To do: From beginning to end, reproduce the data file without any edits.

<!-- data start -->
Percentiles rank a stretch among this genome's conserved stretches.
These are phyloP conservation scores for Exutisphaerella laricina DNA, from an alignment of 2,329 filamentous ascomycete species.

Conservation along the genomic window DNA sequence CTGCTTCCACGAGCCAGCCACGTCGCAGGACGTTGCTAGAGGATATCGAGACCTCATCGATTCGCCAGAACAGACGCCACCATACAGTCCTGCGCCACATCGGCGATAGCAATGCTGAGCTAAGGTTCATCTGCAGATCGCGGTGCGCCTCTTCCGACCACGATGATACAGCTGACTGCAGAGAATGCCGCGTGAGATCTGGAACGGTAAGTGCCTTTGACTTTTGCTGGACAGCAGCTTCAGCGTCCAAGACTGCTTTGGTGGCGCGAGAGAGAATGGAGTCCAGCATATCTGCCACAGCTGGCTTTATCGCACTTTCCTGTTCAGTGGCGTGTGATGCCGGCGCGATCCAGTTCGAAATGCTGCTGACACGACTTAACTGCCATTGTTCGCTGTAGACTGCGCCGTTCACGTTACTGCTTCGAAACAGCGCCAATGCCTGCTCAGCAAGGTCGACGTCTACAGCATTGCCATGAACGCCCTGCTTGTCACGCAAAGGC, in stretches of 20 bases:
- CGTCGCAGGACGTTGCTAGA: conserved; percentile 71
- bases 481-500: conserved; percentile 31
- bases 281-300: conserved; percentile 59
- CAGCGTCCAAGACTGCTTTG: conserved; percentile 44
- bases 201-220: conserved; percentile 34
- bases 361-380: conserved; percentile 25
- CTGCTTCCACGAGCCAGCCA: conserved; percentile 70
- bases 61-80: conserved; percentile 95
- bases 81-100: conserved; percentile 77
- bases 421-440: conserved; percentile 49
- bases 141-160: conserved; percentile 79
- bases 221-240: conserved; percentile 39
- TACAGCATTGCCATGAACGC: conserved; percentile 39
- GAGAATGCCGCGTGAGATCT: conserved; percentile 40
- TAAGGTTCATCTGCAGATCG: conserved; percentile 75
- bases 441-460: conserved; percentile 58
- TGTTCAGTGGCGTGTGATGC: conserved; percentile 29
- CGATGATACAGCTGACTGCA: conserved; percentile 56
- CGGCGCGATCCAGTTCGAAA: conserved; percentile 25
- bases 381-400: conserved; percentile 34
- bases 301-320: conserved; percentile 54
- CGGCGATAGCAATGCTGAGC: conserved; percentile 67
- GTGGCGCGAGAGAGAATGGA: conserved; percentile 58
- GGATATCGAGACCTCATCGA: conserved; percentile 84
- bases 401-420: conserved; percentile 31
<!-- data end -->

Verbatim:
Percentiles rank a stretch among this genome's conserved stretches.
These are phyloP conservation scores for Exutisphaerella laricina DNA, from an alignment of 2,329 filamentous ascomycete species.

Conservation along the genomic window DNA sequence CTGCTTCCACGAGCCAGCCACGTCGCAGGACGTTGCTAGAGGATATCGAGACCTCATCGATTCGCCAGAACAGACGCCACCATACAGTCCTGCGCCACATCGGCGATAGCAATGCTGAGCTAAGGTTCATCTGCAGATCGCGGTGCGCCTCTTCCGACCACGATGATACAGCTGACTGCAGAGAATGCCGCGTGAGATCTGGAACGGTAAGTGCCTTTGACTTTTGCTGGACAGCAGCTTCAGCGTCCAAGACTGCTTTGGTGGCGCGAGAGAGAATGGAGTCCAGCATATCTGCCACAGCTGGCTTTATCGCACTTTCCTGTTCAGTGGCGTGTGATGCCGGCGCGATCCAGTTCGAAATGCTGCTGACACGACTTAACTGCCATTGTTCGCTGTAGACTGCGCCGTTCACGTTACTGCTTCGAAACAGCGCCAATGCCTGCTCAGCAAGGTCGACGTCTACAGCATTGCCATGAACGCCCTGCTTGTCACGCAAAGGC, in stretches of 20 bases:
- CGTCGCAGGACGTTGCTAGA: conserved; percentile 71
- bases 481-500: conserved; percentile 31
- bases 281-300: conserved; percentile 59
- CAGCGTCCAAGACTGCTTTG: conserved; percentile 44
- bases 201-220: conserved; percentile 34
- bases 361-380: conserved; percentile 25
- CTGCTTCCACGAGCCAGCCA: conserved; percentile 70
- bases 61-80: conserved; percentile 95
- bases 81-100: conserved; percentile 77
- bases 421-440: conserved; percentile 49
- bases 141-160: conserved; percentile 79
- bases 221-240: conserved; percentile 39
- TACAGCATTGCCATGAACGC: conserved; percentile 39
- GAGAATGCCGCGTGAGATCT: conserved; percentile 40
- TAAGGTTCATCTGCAGATCG: conserved; percentile 75
- bases 441-460: conserved; percentile 58
- TGTTCAGTGGCGTGTGATGC: conserved; percentile 29
- CGATGATACAGCTGACTGCA: conserved; percentile 56
- CGGCGCGATCCAGTTCGAAA: conserved; percentile 25
- bases 381-400: conserved; percentile 34
- bases 301-320: conserved; percentile 54
- CGGCGATAGCAATGCTGAGC: conserved; percentile 67
- GTGGCGCGAGAGAGAATGGA: conserved; percentile 58
- GGATATCGAGACCTCATCGA: conserved; percentile 84
- bases 401-420: conserved; percentile 31